Martin Kadzere, Harare Bureau
Zimbabwe has potential to earn more than US$140 million annually from exporting cattle semen following the recent launch of a production facility in Chinhoyi.
Built by the Chinhoyi University of Technology (CUT), the state-of-the-art facility has an integrated system that produces and stores at least seven million semen straws per year, Higher and Tertiary Education, Science and Technology Development Minister Professor Amon Murwira said in an interview yesterday.
Currently, the country requires 1,5 million straws for artificial insemination, leaving the remainder for the export markets.
CUT is already working on the modalities to export.
Artificial insemination involves the collection of sperm cells from a bull and manually deposit them into the reproductive tract of a cow.
The initiative came following realisation that the country had a shortage of bulls, at a time the Government is working on restocking following a sharp decline of the national herd since 2000.
Zimbabwe has an estimated national herd of 5,58 million, of which 45 percent are males, according to Second Crop and Livestock Assessment Report for 2017/18 season.
Previously, Zimbabwe was spending huge sums of money to import the semen.
“We successfully launched the facility on March 22 and it is being run by CUT innovation hub,” said Prof Murirwa.
“The technology has capacity of producing and storing seven million semen straws per year and this provides a very lucrative export opportunity for the institution and the country,” said Prof Murirwa.
In a separate interview, one of the project coordinators Dr Calvin Gomo said the university was now looking at building an industrial hub that will see the establishment of cattle related industries.
On Monday, the Government released $3 million to kick start the projects.
“We are looking at expanding the project so that it involves components associated with the project such as animal production and production of vaccines,” he said.
The project has potential to generate thousands of jobs once fully implemented.
Dr Gomo said the university was working with the Ministry of Lands, Agriculture, Water, Climate and Rural Resettlement to roll out artificial insemination in the country.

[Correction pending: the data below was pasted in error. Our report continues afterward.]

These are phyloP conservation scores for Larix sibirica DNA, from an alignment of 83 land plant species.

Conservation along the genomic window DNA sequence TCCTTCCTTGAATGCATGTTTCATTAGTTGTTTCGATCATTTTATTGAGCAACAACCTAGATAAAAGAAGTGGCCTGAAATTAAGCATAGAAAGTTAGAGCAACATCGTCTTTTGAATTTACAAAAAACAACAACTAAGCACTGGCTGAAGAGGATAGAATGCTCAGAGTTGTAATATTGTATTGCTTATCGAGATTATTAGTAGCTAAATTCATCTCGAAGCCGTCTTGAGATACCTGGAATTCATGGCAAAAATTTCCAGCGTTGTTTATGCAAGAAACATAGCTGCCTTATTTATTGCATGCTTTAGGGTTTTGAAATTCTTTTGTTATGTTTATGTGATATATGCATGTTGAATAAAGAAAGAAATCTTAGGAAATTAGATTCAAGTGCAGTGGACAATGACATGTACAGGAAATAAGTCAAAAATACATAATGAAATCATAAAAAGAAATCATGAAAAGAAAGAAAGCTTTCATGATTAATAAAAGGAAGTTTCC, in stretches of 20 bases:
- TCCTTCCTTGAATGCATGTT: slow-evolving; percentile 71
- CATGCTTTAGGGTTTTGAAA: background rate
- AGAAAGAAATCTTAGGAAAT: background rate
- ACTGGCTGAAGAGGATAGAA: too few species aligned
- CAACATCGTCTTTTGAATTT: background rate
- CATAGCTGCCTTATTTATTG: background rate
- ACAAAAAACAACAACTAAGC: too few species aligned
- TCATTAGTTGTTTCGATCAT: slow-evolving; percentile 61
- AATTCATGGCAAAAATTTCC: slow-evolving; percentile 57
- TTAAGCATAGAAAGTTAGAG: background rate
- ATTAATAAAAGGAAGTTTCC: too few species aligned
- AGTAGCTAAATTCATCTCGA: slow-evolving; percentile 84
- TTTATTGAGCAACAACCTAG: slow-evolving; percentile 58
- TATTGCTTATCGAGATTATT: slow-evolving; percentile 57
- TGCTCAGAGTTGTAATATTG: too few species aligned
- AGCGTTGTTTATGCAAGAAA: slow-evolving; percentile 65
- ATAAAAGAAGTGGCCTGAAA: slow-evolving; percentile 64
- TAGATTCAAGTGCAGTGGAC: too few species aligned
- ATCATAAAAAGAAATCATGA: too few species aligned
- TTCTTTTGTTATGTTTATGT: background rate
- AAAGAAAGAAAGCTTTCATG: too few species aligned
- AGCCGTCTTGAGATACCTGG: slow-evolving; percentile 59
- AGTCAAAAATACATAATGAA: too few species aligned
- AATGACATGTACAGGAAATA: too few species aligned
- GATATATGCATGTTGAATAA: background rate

“We are working with the Ministry of Agriculture and other various stakeholders to create awareness to our local farmers on this innovative initiative,” said Dr Gomo.
After production, the cattle semen can be stored for 40 years in nitrogen tanks.
Artificial insemination comes along with huge benefits such as increased efficiency of bull usage.
During natural breeding, a male will deposit much more semen than is theoretically needed to produce a pregnancy.
In addition, natural breeding is physically stressful. Both of these factors limit the number of natural matings a male can make.
Collected semen can be diluted and extended to create hundreds of doses from a single ejaculate.
In addition, semen can be easily transported, allowing multiple females in different geographical locations to be inseminated simultaneously, and semen can be stored for long periods of time, meaning that males can produce offspring long after their natural reproductive lives end.
Because artificial insemination allows males to produce more offspring, fewer males are needed. Therefore, one can choose only the few best males for use as parents, increasing the selection intensity.
Furthermore, because males can have more offspring, their offspring can be used in a progeny test program to more accurately evaluate the genetic value of the male.
Finally, individual farmers can use artificial insemination to increase the genetic pool with which his or her animals can be mated, potentially decreasing effects of inbreeding.